I work with a variety of business managers and owners in our great industry — and with companies of all different sizes, sales goals and cultures. Despite the uniqueness of each company, all progressive and driven owners and managers want to know the secret to improved sales numbers.

Now, this is not a simple question to answer, because there are so many components to consider. However, when it comes down to the basics, the best way to increase sales is to improve your sales training and foster an effective culture of accountability. That makes sense in the most logical way possible.

Then the question becomes, “How do I improve my sales training?” There are many resources available to help you become a better sales trainer, but I want to provide you with the two things that I’ve seen make the most difference for the companies I coach: enthusiasm and engagement. Let’s break those down and I’ll give you some tips to utilize both with your team members.



Enthusiasm might sound like all you have to do is be upbeat and excited for your techs and salespeople to improve their numbers, but the hard truth is that many of your team members lack overall enthusiasm for your products and services. You might think that’s not a big deal, but it is a huge deal when they lack enthusiasm in front of your clients, because that always equals money being left on the table.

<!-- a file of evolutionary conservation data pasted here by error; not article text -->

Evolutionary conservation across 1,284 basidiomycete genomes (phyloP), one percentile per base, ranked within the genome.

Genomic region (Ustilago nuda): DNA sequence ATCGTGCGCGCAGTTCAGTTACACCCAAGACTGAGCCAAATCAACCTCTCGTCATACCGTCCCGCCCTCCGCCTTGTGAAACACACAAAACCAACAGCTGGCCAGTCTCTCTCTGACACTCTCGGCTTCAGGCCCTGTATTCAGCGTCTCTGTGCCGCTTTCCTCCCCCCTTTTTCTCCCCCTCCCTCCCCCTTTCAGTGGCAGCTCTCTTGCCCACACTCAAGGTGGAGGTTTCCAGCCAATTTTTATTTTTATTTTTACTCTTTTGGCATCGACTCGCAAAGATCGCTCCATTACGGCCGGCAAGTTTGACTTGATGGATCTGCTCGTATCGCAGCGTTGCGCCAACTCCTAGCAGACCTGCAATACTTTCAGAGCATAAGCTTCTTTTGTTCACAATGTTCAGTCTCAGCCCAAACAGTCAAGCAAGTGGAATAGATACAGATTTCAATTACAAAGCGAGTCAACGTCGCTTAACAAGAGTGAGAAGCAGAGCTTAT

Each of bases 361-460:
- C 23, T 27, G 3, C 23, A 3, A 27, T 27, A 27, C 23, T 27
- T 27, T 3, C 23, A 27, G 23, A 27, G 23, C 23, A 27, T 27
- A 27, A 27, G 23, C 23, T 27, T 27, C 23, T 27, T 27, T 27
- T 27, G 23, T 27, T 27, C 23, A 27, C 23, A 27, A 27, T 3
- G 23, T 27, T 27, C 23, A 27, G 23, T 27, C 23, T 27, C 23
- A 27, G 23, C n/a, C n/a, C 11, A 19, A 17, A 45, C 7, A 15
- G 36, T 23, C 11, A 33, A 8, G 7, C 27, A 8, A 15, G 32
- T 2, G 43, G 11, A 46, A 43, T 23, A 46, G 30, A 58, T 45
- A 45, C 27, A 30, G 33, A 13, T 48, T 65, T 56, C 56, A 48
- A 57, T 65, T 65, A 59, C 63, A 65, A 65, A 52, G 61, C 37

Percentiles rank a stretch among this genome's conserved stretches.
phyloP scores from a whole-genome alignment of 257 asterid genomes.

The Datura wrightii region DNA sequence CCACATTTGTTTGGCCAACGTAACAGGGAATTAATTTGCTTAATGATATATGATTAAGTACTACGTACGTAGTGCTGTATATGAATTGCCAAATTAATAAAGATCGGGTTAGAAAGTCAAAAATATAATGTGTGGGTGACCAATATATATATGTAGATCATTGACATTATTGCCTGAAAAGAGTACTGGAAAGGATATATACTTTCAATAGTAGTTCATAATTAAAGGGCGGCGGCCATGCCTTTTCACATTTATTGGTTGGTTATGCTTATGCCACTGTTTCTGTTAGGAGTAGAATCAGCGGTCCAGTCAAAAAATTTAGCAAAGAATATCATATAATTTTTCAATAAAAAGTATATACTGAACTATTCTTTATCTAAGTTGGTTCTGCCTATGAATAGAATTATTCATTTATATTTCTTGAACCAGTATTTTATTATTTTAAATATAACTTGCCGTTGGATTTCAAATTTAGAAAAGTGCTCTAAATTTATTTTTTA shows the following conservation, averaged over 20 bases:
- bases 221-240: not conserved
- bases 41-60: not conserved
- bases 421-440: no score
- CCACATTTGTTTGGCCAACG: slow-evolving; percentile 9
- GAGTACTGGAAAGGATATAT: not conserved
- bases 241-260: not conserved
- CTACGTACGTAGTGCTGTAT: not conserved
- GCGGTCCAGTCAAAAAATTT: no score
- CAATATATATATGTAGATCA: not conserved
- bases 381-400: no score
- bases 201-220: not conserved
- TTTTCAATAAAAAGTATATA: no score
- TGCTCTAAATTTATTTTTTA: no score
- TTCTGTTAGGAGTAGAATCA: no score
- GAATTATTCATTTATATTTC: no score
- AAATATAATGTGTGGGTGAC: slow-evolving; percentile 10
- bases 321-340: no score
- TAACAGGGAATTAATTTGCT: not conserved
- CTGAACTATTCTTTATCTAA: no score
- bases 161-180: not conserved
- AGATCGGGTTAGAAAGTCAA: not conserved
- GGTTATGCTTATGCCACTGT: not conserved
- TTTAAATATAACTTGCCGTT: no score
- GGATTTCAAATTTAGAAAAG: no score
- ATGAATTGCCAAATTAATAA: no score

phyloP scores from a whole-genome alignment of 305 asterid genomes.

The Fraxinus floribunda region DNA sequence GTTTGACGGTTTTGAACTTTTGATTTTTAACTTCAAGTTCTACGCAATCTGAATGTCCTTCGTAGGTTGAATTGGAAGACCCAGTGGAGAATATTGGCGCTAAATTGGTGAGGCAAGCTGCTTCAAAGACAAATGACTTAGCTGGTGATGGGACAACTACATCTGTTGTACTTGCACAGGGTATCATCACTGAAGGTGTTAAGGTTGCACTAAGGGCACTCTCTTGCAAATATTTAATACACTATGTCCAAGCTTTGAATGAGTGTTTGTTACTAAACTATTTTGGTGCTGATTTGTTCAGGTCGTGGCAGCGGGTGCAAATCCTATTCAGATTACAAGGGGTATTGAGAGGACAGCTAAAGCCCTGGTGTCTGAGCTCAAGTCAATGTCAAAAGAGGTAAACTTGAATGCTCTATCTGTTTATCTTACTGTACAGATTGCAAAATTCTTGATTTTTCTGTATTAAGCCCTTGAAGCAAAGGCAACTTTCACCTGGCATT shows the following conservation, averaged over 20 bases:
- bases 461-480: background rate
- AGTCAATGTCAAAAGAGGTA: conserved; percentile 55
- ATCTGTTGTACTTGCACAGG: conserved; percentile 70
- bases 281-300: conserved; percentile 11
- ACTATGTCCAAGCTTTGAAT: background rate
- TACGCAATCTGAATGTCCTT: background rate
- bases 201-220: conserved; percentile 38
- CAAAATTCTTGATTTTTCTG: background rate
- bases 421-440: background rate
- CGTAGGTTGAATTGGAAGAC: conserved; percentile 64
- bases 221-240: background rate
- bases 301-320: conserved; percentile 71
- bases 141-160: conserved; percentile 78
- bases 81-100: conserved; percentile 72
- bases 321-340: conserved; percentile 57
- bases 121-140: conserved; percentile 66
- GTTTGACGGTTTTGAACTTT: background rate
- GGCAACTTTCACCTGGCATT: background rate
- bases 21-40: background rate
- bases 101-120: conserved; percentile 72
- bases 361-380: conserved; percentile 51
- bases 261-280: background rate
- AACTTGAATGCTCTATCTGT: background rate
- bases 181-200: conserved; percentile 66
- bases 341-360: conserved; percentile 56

Where does this enthusiasm come from? It always comes from the top — from you. As an owner or manager, if you aren’t pumped up about your offerings and your company, your techs and salespeople won’t be, either.

I’ve been doing a lot of research and training a lot of people, and my keynotes lately focus on the millennials in our industry. Having enthusiasm for their job, along with a sense of purpose, is of utmost importance to them. If they don’t understand why they are doing something, or if they don’t feel like they are having an impact, you’ll never get the best from them. With a growing millennial workforce, it’s important to keep that in mind.

So, you need to be the one to help your team members get excited about what they are doing every day. Here are a few ideas regarding how to do that.

In one of your company meetings, to demonstrate what true enthusiasm is, have your team members each find a partner and then describe to each other something they’ve purchased recently that they are excited about. It could be a new car or a new fishing pole — whatever ignites their passion.

Have them describe it in detail, telling the other person about the features, benefits, how they use it, and so forth. When they finish, point out that they were just selling that item to their partner, but it didn’t feel like selling because they’re passionate and enthusiastic about it. Encourage applying that enthusiasm with their clients.

Some of the most powerful training happens when they don’t even know they’re being formally trained. Equally, some of the best sales interactions happen when clients don’t feel like they are being sold anything.